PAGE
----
CD, self-released, 2004
Not without wit or moments of quality, Jerry Colburn’s solo release “Smell The Love” is a departure from drumming in Little Rock punk bands and is marked by consistency and curiosity, but this arguably won’t be a hit with every listener.
Steady electropo-styled synth bass thumps offering echoes of New Order in the opening track, “Buzzy the Squirrel” – with icy drums chattering in and out framing pretty string arrangements. The track quickly becomes an “Evening in Newark” – listeners will find short attention spans quelled as the whole disc collects many shorter songs into one constant drive – perhaps a reflection of Colburn’s punk roots.
Synth bass steadily holds up a decidedly fusion jazz riff to create a sense of soundtrack – each song blending and pushed forward by the beat. Matters go pleasantly awry somehow with “Watts for Dinner” – which is more of the same, but chopped up frenetically and shotgun-peppered with strange sampling. There are elements of krautrock here – the Autobahn-like keyboard lines weaving in and out of funk guitar chords.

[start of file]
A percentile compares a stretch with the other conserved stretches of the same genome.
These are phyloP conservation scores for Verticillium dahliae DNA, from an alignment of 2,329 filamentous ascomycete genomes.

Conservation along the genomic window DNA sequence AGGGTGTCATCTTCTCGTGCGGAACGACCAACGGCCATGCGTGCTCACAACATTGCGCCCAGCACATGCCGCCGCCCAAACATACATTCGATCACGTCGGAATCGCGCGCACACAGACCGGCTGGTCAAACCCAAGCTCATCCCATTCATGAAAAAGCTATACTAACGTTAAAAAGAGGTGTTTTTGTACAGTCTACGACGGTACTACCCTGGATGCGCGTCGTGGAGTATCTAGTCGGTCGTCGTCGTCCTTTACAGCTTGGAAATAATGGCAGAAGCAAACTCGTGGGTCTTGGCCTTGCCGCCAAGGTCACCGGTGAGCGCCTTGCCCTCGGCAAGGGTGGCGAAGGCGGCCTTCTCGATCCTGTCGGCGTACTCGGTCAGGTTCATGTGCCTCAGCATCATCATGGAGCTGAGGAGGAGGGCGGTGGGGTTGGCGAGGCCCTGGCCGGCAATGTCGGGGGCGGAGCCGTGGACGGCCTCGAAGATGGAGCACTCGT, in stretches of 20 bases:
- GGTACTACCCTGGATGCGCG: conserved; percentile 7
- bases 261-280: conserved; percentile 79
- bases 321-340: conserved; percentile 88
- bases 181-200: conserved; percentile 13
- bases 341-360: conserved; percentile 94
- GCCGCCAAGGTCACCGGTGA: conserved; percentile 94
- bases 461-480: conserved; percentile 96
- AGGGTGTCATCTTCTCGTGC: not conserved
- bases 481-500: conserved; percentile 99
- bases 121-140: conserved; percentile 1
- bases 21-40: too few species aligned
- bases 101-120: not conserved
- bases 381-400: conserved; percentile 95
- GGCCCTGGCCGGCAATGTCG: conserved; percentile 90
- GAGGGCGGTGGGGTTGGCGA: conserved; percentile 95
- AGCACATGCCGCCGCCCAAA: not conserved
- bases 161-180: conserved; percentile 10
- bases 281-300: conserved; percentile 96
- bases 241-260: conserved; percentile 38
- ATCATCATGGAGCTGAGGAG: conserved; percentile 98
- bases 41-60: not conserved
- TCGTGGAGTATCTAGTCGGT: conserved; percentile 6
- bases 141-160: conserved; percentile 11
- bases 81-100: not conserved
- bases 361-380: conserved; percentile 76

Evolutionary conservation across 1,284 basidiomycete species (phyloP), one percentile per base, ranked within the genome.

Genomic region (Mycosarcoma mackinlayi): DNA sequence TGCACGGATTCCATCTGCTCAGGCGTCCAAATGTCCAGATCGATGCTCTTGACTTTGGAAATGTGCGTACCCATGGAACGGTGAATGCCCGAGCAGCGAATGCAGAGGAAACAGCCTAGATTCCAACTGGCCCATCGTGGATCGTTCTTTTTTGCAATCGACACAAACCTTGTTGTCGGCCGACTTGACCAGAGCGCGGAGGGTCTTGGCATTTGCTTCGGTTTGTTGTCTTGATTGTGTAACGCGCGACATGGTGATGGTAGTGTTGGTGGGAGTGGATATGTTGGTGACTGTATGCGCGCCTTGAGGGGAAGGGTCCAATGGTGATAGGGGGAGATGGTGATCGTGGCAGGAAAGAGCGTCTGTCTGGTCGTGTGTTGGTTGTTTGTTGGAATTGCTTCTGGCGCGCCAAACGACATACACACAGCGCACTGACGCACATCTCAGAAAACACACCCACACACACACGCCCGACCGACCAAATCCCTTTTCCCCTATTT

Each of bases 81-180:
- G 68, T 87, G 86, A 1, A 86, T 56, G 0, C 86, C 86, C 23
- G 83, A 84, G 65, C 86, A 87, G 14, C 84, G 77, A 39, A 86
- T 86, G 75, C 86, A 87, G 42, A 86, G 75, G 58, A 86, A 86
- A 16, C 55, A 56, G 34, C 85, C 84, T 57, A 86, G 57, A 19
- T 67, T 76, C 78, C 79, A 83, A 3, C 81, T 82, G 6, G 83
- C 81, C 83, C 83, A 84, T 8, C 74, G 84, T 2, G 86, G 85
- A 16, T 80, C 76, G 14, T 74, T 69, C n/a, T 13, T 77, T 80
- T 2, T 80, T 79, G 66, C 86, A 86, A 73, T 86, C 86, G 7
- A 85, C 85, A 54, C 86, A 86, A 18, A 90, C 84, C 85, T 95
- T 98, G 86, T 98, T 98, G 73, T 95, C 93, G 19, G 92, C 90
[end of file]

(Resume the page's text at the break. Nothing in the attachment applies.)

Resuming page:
Overall “Smell the Love” is a strange piece of work, a punk drummer having a sharp crack at electronic music – using instrumentation like bright acrylic paint thrown in haphazard patterns across the canvas of the sequencer. On repeated listening it tired and confused me, but it has points of cleverness and listenability.
— James Ryan